Do you keep a personal blog? If so, what about? And, how has that experience helped you with your business blog? 

No. I get more than my fill of socialization at work. It’s fun and challenging, but I like to cut it off at some point!

 

 

Topics: Content Marketing, Influencer Q and As, Influencer QandAs, Blog measurement, Blog Strategy, Blogging, Blog Promotion

MindShare Class Recap: Gene Riechers on Entrepreneurship

Posted by Elizabeth Shea on Fri, Jun 26, 2015 @ 13:06 PM

 

Gene Riechers, MindShare 

MindShare Board Member Steve Balistreri from Deloitte and MindShare Co-Founder and Board Member Gene Riechers at the July Class for 2015

Last night the DC-based MindShare organization heard from its co-founder, board member and a man who really doesn't need an introduction: Gene Riechers--an entrepreneur, venture capitalist and currently the vice-chairman of EdTech company EverFi. He shared some insightful tips from his years in this industry, which I tried to capture here as best as I could!

If I made any misstatements in my recap, the error is all mine! 

MindShare

What is MindShare? Launched in 1997, the organization handpicks 50 to 60 CEOs every year from the area’s hottest emerging growth companies to come together in a private, intimate setting. Its mission is to help CEOs build long-term, sustainable companies by creating opportunities for growth, building a sense of community, and fostering teamwork in a professional environment.

In other words, MindShare is an amazing group of new entrepreneurs who come together to learn, engage and network.

Each meeting features a different speaker or panel of experts, with topics including: raising capital, hiring the best talent, sales, marketing, and finance among others. CEOs who attend at least five of the eight sessions will graduate, and join the 900+ alumni from the organization that continue to foster discussions and provide support for one another.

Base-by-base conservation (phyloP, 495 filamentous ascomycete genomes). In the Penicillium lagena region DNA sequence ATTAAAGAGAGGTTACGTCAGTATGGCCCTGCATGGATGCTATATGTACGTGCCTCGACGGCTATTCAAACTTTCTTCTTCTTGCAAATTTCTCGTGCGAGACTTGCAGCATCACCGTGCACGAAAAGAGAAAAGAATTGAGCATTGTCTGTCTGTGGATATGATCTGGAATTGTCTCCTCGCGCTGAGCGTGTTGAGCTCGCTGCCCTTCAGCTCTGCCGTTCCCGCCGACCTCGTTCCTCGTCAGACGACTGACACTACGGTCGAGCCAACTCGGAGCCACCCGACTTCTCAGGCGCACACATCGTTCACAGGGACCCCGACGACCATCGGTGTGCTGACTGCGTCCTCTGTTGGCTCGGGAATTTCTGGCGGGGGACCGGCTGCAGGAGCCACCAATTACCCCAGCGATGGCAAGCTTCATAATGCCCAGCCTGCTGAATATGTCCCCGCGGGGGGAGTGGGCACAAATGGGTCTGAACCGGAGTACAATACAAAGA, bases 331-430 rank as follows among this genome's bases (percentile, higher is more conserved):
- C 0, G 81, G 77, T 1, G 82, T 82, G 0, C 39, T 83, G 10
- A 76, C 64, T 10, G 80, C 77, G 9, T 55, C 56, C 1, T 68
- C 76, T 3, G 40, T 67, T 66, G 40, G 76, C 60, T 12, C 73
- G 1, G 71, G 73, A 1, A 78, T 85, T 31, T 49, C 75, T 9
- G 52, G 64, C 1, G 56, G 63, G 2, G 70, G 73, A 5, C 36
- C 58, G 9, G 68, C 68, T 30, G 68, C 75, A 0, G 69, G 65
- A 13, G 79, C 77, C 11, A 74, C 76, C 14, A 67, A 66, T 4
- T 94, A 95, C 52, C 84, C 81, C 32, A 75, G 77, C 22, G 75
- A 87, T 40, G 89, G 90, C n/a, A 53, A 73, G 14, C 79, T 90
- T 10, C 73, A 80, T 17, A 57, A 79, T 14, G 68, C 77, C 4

I have recapped several MindShare programs over the years, which you can see here.

Some key takeaways from Gene's remarks last night: 

- Think about entrepreneurship as theater acts; Act I, Scene I: get your product launched, gain traction with sales and marketing. But know that eventually, someone, possibly even you, will obsolete your product. Be sure to think about how you are going to obsolete your product, so that someone else doesn't do it to you.  

Act 2, Scene 1: What’s your second act? Can you be smarter about the 2nd market as well as the 1st? He's seen people be very successful in their second act because they weren't content with their first. 

- It's important to talk to your customers, but still have a vision for what the broader market may need, rather than being reactive to a finite set of customers. While it sounds counterintuitive, he can cite many companies who died because they listened too much to customers, and kept tweaking and modifying their delivery for a small part of the market, missing out on the greater opportunity. 

- Great companies are bought, not sold. The best time to sell is when the market thinks you're hot, not necessarily when you are ready. The best deals are when companies come to you. The way software companies get bought with a 15X multiple versus a 5X multiple is because the buyer sees a great trajectory for themselves.